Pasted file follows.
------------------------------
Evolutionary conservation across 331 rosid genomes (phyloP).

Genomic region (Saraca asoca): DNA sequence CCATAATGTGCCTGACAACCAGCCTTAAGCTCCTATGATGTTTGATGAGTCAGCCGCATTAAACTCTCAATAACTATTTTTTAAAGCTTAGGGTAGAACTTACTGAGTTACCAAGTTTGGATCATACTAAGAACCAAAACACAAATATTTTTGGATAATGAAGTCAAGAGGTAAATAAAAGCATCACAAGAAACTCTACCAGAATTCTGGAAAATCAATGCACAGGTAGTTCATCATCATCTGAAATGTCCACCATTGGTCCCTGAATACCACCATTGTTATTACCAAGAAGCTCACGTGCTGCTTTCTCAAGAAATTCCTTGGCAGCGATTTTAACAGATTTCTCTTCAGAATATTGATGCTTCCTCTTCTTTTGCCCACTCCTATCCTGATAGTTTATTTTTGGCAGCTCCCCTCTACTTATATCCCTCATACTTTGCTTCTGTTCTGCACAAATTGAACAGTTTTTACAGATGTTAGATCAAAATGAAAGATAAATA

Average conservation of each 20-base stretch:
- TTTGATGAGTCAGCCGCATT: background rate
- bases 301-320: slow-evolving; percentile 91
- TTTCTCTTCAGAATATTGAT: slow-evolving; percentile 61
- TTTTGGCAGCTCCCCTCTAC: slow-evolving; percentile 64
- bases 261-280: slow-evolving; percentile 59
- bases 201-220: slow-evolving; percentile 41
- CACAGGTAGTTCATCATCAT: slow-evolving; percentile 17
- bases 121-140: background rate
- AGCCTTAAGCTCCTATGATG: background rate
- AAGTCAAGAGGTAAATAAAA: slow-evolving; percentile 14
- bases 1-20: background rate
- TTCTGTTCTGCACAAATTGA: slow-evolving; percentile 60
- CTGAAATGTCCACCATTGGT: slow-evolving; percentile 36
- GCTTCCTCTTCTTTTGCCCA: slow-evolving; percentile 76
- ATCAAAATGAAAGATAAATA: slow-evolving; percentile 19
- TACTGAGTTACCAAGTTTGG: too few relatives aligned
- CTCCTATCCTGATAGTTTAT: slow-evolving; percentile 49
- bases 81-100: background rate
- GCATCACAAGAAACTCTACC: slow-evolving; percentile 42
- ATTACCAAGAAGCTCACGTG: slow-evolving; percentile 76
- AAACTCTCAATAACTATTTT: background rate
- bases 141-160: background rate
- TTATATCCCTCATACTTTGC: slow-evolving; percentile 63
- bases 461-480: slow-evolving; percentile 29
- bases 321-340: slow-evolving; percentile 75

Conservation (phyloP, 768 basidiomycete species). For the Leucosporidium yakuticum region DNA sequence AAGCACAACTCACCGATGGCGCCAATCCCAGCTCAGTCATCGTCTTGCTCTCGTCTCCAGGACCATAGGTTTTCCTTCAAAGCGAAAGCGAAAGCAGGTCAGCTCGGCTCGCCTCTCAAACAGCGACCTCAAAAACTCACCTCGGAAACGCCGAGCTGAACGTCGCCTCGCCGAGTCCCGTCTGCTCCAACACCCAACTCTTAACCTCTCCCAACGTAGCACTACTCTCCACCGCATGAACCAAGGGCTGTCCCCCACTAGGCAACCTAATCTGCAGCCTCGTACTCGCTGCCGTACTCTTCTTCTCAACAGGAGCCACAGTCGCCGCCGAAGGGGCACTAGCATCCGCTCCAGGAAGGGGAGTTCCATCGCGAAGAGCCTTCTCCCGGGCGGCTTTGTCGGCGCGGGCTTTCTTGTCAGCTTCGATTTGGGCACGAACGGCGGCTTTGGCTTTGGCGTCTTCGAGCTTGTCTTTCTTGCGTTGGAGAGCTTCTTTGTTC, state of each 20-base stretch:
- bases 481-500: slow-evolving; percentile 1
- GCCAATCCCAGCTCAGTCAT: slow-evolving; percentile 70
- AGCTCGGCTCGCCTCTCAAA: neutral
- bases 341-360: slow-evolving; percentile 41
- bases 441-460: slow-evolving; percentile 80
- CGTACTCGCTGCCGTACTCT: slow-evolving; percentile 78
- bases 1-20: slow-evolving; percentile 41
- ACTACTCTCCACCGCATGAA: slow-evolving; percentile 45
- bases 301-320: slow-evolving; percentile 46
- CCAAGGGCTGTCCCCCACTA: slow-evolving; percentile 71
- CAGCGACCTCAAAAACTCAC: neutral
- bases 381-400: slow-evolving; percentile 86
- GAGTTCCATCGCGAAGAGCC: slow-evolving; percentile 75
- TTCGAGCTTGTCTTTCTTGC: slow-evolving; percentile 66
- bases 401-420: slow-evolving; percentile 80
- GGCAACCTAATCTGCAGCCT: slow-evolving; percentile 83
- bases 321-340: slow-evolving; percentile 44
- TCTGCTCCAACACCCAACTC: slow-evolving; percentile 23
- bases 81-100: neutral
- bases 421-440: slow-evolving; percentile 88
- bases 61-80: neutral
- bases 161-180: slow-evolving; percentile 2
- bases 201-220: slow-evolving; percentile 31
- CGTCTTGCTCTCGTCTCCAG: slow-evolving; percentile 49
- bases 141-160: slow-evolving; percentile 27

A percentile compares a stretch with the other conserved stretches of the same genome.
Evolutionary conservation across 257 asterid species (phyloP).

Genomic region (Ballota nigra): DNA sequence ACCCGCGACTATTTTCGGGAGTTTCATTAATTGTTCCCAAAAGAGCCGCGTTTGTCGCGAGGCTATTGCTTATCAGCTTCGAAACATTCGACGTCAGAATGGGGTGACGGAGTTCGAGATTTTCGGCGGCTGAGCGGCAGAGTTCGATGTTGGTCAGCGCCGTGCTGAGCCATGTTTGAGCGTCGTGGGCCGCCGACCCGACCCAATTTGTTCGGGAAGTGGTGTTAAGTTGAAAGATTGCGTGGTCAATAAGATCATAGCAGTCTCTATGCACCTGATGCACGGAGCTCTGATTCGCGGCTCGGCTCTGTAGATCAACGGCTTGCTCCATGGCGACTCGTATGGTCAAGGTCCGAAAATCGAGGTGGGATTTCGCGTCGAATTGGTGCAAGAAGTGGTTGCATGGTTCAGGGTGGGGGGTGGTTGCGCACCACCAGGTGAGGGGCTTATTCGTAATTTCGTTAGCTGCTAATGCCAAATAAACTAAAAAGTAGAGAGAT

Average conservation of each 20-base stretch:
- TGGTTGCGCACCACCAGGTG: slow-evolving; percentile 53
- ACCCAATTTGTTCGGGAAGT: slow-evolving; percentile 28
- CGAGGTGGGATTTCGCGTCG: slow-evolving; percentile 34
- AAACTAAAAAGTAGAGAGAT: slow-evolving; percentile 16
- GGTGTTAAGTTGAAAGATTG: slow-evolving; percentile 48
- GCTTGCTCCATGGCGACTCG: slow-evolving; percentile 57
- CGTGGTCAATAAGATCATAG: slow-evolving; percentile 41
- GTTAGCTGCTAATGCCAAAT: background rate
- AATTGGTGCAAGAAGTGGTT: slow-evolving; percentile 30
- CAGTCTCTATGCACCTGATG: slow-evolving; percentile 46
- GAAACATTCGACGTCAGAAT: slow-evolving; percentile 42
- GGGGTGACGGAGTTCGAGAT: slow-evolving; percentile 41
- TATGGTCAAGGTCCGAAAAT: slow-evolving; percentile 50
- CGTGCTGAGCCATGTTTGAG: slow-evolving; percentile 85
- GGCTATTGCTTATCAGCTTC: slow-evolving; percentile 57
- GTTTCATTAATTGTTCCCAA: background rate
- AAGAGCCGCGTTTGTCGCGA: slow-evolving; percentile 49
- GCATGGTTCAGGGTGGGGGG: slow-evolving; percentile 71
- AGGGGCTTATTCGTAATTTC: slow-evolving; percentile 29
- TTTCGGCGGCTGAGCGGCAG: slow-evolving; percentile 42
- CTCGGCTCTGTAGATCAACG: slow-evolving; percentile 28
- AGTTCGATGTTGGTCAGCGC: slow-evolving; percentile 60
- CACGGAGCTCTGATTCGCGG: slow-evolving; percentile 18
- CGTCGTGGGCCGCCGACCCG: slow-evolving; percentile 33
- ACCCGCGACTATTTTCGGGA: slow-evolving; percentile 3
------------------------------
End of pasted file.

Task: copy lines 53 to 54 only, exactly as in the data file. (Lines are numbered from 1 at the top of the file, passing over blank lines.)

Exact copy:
- CGTCTTGCTCTCGTCTCCAG: slow-evolving; percentile 49
- bases 141-160: slow-evolving; percentile 27